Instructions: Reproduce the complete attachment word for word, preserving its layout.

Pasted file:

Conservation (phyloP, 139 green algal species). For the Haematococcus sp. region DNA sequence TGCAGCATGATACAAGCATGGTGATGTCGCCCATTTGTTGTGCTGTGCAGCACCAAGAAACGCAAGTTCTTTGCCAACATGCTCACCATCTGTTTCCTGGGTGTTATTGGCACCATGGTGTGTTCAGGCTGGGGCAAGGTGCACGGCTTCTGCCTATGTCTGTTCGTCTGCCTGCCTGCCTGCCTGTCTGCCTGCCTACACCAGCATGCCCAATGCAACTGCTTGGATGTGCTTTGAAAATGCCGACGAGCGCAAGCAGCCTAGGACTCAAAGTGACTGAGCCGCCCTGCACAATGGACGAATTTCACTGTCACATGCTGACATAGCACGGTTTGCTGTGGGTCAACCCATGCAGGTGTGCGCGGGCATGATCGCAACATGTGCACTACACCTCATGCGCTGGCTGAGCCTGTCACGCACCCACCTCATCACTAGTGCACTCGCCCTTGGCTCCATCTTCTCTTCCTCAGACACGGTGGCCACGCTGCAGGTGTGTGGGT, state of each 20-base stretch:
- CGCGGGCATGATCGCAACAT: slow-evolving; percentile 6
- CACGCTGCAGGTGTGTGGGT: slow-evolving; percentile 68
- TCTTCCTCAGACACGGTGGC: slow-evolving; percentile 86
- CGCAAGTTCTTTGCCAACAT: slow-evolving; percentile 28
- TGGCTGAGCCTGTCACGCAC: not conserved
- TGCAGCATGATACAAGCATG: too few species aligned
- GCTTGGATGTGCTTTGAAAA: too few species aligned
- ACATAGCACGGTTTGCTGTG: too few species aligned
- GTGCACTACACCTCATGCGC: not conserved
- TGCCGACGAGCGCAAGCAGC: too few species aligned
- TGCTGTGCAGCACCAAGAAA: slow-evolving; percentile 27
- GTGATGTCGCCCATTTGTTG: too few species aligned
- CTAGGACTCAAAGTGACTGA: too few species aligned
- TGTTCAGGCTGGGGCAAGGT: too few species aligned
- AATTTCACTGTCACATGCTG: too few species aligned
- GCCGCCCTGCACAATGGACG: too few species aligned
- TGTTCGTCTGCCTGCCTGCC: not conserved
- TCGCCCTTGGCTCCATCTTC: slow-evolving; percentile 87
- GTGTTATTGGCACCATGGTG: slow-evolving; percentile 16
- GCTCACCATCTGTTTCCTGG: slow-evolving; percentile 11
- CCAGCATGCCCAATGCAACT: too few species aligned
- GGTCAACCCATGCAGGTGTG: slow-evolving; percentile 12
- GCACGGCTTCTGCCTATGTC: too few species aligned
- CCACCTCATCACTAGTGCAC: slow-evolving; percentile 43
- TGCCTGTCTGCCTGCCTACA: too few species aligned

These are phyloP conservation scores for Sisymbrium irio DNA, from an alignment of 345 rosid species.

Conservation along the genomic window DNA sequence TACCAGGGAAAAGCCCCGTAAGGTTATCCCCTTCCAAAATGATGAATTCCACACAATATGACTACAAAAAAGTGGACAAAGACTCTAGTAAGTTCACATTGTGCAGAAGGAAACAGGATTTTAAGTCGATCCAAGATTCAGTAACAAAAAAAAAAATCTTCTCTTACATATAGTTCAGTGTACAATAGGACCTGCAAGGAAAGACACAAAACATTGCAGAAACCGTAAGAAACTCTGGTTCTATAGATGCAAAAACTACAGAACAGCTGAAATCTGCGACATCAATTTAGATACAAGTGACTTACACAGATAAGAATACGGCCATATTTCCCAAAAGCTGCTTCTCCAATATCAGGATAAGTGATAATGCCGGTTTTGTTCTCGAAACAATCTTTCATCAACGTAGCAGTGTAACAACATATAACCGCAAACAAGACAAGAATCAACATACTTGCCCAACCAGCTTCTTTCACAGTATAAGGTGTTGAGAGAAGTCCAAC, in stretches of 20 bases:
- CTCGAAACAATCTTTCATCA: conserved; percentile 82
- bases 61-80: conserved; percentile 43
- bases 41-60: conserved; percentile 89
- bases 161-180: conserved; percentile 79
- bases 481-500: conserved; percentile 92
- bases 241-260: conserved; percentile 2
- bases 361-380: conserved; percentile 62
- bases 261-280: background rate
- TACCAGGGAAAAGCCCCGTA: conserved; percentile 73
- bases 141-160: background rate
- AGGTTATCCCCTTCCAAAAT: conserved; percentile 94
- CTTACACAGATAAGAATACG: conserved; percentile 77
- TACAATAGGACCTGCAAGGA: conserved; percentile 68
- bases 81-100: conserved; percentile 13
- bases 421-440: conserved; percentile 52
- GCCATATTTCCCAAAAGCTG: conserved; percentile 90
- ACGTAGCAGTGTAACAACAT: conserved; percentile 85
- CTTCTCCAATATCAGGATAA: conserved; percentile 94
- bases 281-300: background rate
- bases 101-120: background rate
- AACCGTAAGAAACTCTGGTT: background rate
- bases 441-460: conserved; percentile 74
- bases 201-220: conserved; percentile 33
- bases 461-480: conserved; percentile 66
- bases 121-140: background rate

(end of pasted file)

Conservation (phyloP, 139 green algal species). For the Haematococcus sp. region DNA sequence TGCAGCATGATACAAGCATGGTGATGTCGCCCATTTGTTGTGCTGTGCAGCACCAAGAAACGCAAGTTCTTTGCCAACATGCTCACCATCTGTTTCCTGGGTGTTATTGGCACCATGGTGTGTTCAGGCTGGGGCAAGGTGCACGGCTTCTGCCTATGTCTGTTCGTCTGCCTGCCTGCCTGCCTGTCTGCCTGCCTACACCAGCATGCCCAATGCAACTGCTTGGATGTGCTTTGAAAATGCCGACGAGCGCAAGCAGCCTAGGACTCAAAGTGACTGAGCCGCCCTGCACAATGGACGAATTTCACTGTCACATGCTGACATAGCACGGTTTGCTGTGGGTCAACCCATGCAGGTGTGCGCGGGCATGATCGCAACATGTGCACTACACCTCATGCGCTGGCTGAGCCTGTCACGCACCCACCTCATCACTAGTGCACTCGCCCTTGGCTCCATCTTCTCTTCCTCAGACACGGTGGCCACGCTGCAGGTGTGTGGGT, state of each 20-base stretch:
- CGCGGGCATGATCGCAACAT: slow-evolving; percentile 6
- CACGCTGCAGGTGTGTGGGT: slow-evolving; percentile 68
- TCTTCCTCAGACACGGTGGC: slow-evolving; percentile 86
- CGCAAGTTCTTTGCCAACAT: slow-evolving; percentile 28
- TGGCTGAGCCTGTCACGCAC: not conserved
- TGCAGCATGATACAAGCATG: too few species aligned
- GCTTGGATGTGCTTTGAAAA: too few species aligned
- ACATAGCACGGTTTGCTGTG: too few species aligned
- GTGCACTACACCTCATGCGC: not conserved
- TGCCGACGAGCGCAAGCAGC: too few species aligned
- TGCTGTGCAGCACCAAGAAA: slow-evolving; percentile 27
- GTGATGTCGCCCATTTGTTG: too few species aligned
- CTAGGACTCAAAGTGACTGA: too few species aligned
- TGTTCAGGCTGGGGCAAGGT: too few species aligned
- AATTTCACTGTCACATGCTG: too few species aligned
- GCCGCCCTGCACAATGGACG: too few species aligned
- TGTTCGTCTGCCTGCCTGCC: not conserved
- TCGCCCTTGGCTCCATCTTC: slow-evolving; percentile 87
- GTGTTATTGGCACCATGGTG: slow-evolving; percentile 16
- GCTCACCATCTGTTTCCTGG: slow-evolving; percentile 11
- CCAGCATGCCCAATGCAACT: too few species aligned
- GGTCAACCCATGCAGGTGTG: slow-evolving; percentile 12
- GCACGGCTTCTGCCTATGTC: too few species aligned
- CCACCTCATCACTAGTGCAC: slow-evolving; percentile 43
- TGCCTGTCTGCCTGCCTACA: too few species aligned

These are phyloP conservation scores for Sisymbrium irio DNA, from an alignment of 345 rosid species.

Conservation along the genomic window DNA sequence TACCAGGGAAAAGCCCCGTAAGGTTATCCCCTTCCAAAATGATGAATTCCACACAATATGACTACAAAAAAGTGGACAAAGACTCTAGTAAGTTCACATTGTGCAGAAGGAAACAGGATTTTAAGTCGATCCAAGATTCAGTAACAAAAAAAAAAATCTTCTCTTACATATAGTTCAGTGTACAATAGGACCTGCAAGGAAAGACACAAAACATTGCAGAAACCGTAAGAAACTCTGGTTCTATAGATGCAAAAACTACAGAACAGCTGAAATCTGCGACATCAATTTAGATACAAGTGACTTACACAGATAAGAATACGGCCATATTTCCCAAAAGCTGCTTCTCCAATATCAGGATAAGTGATAATGCCGGTTTTGTTCTCGAAACAATCTTTCATCAACGTAGCAGTGTAACAACATATAACCGCAAACAAGACAAGAATCAACATACTTGCCCAACCAGCTTCTTTCACAGTATAAGGTGTTGAGAGAAGTCCAAC, in stretches of 20 bases:
- CTCGAAACAATCTTTCATCA: conserved; percentile 82
- bases 61-80: conserved; percentile 43
- bases 41-60: conserved; percentile 89
- bases 161-180: conserved; percentile 79
- bases 481-500: conserved; percentile 92
- bases 241-260: conserved; percentile 2
- bases 361-380: conserved; percentile 62
- bases 261-280: background rate
- TACCAGGGAAAAGCCCCGTA: conserved; percentile 73
- bases 141-160: background rate
- AGGTTATCCCCTTCCAAAAT: conserved; percentile 94
- CTTACACAGATAAGAATACG: conserved; percentile 77
- TACAATAGGACCTGCAAGGA: conserved; percentile 68
- bases 81-100: conserved; percentile 13
- bases 421-440: conserved; percentile 52
- GCCATATTTCCCAAAAGCTG: conserved; percentile 90
- ACGTAGCAGTGTAACAACAT: conserved; percentile 85
- CTTCTCCAATATCAGGATAA: conserved; percentile 94
- bases 281-300: background rate
- bases 101-120: background rate
- AACCGTAAGAAACTCTGGTT: background rate
- bases 441-460: conserved; percentile 74
- bases 201-220: conserved; percentile 33
- bases 461-480: conserved; percentile 66
- bases 121-140: background rate